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Filmmaker tries to rebut documentary on Japan dolphin hunt

Filmmaker tries to rebut Oscar-winning documentary on Japanese town's dolphin hunt

Filmmaker tries to rebut documentary on Japan dolphin hunt

TOKYO (AP) -- A Japanese film is being offered as a rebuttal to the Oscar-winning documentary, "The Cove," which graphically depicted dolphins being slaughtered in the tiny town of Taiji.

"Behind The Cove" has interviews with Japanese whaling officials and footage of a whaling festival and Hiroshima atomic bomb victims to counter what director Keiko Yagi thinks is an unfair dosage of "Japan-bashing."

Her film argues that whale meat provided food in the lean years after Japan's defeat in World War II and was frequently served in school lunches. The practice has been phased out, and most Japanese these days though have never eaten whale or dolphin meat, no more than Westerners have.

"Unless we can respect each other's food culture, war will be a never-ending story," Yagi told reporters after a screening Friday in Tokyo.

She filmed retired whalers reminiscing about the old days, but not today's dolphin hunters or the people engaged in the lucrative business of selling dolphins to overseas aquariums and marine shows.

"The Cove" was named best documentary at the 2009 Academy Awards. It referred amply to the aquarium industry and contained surreptitiously obtained footage of Taiji fishermen in small boats, herding a pod of dolphins into the cove, scaring them with loud clanging noises, and then repeatedly stabbing them to death, as the dolphins writhed about, and the water turned red.

Yagi, who acknowledged she didn't even own a tripod until halfway through her first film, was delighted people agreed to speak on camera, and her film is largely a stream of interviews.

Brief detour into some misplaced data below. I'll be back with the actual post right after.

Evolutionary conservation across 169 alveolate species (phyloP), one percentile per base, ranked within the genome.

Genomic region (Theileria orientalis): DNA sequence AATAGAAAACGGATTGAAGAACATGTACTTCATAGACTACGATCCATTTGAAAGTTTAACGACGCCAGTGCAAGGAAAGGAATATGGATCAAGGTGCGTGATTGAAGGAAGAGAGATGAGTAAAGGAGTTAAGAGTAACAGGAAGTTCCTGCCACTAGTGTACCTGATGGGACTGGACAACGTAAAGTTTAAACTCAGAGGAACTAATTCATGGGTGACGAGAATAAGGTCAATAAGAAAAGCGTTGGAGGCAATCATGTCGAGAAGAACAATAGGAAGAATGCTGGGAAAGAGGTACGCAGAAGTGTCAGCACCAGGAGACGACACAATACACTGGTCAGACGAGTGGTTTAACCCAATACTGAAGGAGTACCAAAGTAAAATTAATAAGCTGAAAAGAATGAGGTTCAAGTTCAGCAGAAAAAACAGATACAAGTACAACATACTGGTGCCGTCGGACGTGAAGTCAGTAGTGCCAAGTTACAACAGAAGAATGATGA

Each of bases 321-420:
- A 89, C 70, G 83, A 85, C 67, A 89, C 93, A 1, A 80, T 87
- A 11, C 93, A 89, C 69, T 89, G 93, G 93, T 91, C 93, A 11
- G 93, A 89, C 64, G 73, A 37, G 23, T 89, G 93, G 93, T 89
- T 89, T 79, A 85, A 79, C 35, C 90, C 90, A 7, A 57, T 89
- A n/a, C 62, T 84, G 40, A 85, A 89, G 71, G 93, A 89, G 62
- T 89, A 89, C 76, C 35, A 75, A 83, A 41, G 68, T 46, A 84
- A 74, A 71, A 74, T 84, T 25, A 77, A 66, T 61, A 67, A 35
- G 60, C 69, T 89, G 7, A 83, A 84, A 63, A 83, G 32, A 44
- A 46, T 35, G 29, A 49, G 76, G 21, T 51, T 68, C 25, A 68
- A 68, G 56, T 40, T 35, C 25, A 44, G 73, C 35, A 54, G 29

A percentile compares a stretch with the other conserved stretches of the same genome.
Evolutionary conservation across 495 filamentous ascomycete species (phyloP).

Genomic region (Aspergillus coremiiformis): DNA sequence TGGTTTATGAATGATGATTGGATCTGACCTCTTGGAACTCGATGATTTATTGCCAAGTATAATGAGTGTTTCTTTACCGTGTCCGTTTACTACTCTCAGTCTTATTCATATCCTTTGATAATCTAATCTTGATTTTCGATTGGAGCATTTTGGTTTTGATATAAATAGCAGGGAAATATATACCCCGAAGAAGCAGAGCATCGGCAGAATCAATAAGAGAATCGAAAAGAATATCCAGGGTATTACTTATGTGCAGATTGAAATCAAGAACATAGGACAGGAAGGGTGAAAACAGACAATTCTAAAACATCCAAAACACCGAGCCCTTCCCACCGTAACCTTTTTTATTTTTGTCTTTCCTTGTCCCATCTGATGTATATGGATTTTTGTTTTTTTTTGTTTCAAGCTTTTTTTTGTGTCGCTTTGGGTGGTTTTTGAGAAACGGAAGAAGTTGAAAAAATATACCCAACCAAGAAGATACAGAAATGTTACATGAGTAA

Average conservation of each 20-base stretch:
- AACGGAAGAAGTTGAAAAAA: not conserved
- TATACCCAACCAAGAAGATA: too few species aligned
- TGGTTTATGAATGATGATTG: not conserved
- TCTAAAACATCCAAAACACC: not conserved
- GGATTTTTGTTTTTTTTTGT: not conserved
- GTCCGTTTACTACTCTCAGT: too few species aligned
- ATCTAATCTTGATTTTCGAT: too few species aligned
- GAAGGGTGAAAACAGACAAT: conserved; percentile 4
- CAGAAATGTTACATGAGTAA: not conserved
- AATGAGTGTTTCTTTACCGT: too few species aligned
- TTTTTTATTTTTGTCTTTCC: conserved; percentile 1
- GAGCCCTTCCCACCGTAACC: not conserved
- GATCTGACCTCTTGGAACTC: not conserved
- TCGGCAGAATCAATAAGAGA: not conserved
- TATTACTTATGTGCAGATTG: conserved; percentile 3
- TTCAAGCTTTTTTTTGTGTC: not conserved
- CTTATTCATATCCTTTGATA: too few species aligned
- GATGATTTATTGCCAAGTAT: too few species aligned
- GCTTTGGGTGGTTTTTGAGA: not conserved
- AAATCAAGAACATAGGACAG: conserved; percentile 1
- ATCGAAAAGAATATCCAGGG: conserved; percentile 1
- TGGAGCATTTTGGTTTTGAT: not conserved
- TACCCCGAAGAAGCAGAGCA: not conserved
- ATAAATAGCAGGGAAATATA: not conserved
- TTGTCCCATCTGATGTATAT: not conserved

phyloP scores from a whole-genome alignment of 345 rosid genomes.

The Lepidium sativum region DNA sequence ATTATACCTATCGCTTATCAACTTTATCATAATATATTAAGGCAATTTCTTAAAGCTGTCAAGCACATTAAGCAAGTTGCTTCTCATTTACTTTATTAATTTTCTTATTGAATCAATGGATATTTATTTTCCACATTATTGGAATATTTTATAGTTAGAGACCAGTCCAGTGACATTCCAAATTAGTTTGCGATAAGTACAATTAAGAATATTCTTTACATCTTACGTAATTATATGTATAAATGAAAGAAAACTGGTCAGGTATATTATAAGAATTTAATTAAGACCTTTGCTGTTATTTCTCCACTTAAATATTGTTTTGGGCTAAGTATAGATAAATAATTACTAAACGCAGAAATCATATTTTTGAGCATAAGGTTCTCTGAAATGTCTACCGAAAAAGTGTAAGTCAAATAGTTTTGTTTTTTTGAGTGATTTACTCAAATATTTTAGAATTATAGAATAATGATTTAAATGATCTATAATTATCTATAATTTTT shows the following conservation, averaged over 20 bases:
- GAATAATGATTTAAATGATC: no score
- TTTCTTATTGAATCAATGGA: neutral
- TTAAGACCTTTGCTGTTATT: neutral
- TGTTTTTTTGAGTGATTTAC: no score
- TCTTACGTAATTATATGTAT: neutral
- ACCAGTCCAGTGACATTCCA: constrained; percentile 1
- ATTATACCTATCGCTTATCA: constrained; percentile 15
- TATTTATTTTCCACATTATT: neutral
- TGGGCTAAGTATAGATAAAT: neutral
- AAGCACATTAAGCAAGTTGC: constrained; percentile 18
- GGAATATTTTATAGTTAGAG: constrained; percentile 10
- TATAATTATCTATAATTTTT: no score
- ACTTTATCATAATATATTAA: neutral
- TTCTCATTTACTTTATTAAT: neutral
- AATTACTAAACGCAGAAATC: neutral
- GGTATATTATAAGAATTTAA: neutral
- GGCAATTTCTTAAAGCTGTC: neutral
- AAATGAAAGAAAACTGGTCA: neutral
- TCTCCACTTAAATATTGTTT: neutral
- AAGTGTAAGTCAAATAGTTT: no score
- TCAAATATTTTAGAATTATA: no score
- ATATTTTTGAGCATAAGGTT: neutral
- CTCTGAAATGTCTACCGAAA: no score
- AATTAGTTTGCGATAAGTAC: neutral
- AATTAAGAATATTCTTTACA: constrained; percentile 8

Among those interviewed are "The Cove" star Ric O'Barry and director Louie Psihoyos, as well as members of Sea Shepherd, an activist group against dolphin and whale hunts.

O'Barry acknowledges he would have included more Japanese people in "The Cove," if he had directed. He trained dolphins for the 1960s "Flipper" TV series, had a change of heart and has since devoted his life to defending dolphins.

Psihoyos says he does not approve of picking on Japanese people, and the Sea Shepherd looking remarkably friendly before Yagi's camera.

Both O'Barry and Psihoyos declined comment to The Associated Press, saying they had not yet seen the film.

In previous interviews with AP, both have said they wanted to point out the cruelty of the dolphin killing. They say only a small group of people in Taiji benefit from the slaughter, and have suggested other ways, such as tourism, to support the local economy.

There are no immediate screening plans for Yagi's film.


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Updated : 2021-09-27 01:10 GMT+08:00